"She is eating."

Translation:Sie isst.

January 18, 2013

This discussion is locked.


There is much confusion regarding "isst" "essen""esse" can anyone provide me the proper way to tackle the case ? :o


The verb endings change depending on who does something (I, you, he/she/it ...). In addition, "essen" is an irregular ("strong") verb. Like some other irregular verbs, it changes its vowel for the "du" and "er/sie/es" forms in the present tense. Here, the vowel change is from "e" to "i", so it's "du isst" and not "du esst", etc. Unfortunately, the vowel changes of irregular verbs have to be learnt by heart.

essen (to eat)

ich esse

du isst

er/sie/es isst

wir essen

ihr esst

sie/Sie essen


Thank you so much


why wouldn't er isst work?


Because "er" means "he", not "she" (sie).


"ißt" is also a valid spelling of the verb in this tense.


Actually, according to the new spelling rules, it isn't, or rather, it's dated :). After short vowels, "ss" is now used instead of "ß": daß- dass, ißt-isst, Kuß - Kuss, etc. But maybe Duolingo still accepts the old spelling.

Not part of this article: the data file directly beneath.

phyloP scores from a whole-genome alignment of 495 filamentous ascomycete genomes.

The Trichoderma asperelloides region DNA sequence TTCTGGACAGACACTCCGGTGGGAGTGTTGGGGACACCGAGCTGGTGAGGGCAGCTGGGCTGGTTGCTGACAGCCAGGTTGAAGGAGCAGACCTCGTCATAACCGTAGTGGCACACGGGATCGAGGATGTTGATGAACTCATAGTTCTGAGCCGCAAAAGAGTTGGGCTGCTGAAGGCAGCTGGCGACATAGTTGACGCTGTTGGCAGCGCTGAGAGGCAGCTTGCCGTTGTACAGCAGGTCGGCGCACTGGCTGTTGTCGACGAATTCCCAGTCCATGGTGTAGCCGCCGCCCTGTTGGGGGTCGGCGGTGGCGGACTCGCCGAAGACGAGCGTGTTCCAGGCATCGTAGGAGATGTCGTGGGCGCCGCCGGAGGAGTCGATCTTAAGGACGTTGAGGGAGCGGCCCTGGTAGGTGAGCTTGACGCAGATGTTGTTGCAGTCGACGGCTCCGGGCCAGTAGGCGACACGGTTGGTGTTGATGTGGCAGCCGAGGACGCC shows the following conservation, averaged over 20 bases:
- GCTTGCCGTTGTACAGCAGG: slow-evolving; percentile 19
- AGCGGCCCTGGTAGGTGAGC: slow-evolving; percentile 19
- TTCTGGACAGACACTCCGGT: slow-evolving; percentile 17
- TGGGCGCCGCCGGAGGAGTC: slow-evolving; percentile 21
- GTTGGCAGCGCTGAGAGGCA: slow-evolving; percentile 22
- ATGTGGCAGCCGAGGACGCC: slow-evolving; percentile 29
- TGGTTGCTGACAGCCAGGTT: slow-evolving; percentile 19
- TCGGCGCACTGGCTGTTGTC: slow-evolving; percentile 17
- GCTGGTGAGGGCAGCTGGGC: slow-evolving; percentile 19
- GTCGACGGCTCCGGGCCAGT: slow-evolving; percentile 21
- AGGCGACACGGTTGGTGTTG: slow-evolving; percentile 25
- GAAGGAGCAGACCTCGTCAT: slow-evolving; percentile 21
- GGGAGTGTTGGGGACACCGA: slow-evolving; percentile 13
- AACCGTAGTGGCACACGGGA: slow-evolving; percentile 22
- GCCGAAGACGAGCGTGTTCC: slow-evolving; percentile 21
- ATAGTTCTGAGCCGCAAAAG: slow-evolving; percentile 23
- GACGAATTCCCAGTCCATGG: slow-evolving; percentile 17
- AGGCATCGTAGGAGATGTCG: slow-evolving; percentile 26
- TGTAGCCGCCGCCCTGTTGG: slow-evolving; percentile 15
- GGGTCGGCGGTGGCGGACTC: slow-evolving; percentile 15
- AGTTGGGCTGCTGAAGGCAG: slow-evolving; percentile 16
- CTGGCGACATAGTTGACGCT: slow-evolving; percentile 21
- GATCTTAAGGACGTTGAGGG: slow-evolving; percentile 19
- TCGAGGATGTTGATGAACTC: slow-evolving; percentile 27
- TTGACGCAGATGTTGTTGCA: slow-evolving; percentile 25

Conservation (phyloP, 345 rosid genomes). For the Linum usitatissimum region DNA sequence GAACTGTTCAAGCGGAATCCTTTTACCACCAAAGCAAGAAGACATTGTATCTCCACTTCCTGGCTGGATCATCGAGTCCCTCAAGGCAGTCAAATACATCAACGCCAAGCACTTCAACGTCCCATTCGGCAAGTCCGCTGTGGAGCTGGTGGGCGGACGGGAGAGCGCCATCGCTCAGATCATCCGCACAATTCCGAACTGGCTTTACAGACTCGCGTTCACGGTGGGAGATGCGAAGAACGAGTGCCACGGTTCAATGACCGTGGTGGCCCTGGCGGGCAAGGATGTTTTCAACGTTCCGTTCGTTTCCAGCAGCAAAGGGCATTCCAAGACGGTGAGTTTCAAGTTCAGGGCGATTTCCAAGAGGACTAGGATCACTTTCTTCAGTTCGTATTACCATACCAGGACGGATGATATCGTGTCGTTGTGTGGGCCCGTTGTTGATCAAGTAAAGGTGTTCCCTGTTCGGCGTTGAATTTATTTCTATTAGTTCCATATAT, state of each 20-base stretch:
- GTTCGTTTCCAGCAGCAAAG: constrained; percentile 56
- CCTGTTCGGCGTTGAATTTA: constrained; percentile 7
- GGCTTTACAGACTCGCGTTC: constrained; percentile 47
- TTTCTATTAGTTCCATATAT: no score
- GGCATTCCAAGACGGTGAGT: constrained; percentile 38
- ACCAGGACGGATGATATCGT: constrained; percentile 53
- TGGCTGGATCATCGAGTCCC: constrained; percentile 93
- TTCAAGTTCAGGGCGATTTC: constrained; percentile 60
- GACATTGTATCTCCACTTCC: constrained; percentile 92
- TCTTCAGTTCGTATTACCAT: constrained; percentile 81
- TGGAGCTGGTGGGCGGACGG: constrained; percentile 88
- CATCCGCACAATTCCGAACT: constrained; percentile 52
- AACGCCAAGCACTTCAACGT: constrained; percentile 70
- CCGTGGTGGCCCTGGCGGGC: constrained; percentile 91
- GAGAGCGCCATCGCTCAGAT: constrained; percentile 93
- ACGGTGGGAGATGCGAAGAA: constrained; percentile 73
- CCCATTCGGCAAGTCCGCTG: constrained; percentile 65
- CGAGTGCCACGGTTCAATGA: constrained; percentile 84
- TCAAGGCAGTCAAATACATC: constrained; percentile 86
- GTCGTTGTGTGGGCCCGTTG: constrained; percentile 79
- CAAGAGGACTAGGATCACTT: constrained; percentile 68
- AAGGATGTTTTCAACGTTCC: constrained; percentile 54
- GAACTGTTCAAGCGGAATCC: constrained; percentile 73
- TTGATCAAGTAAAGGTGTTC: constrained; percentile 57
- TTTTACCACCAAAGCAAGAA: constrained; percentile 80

If anybody is wondering why we're having this discussion: the spelling reform is a fairly recent development (1996-2006).


Why isnt "ist"(is) between Sie and isst?


The English progressive aspect (e.g. she is eating, he is reading, I am cooking) can't be translated literally into German. In fact, Standard German doesn't distinguish between the simple and the progressive aspects - there is just one form for both. So, depending on the context, "Sie isst" can be translated as "She eats" or as "She is eating/She's eating".

(In addition, in some regions in Germany there is also a special progressive form that is used in colloquial speech. I think Duolingo accepts it, but I would advise against using it. This colloquial progressive form, too, is not a literal translation from English: She is eating = colloquial progressive: Sie ist am Essen.)


ive got a problem. im saying sie isst and letter pop up and then they hide and i cant do the excercise


Sie esse trinkt... why not?


also trinkt is drinking...


how can i know if it is "Sie = she" or the other "Sie = They " .


The form of the verb following 'Sie' tells you which is which...

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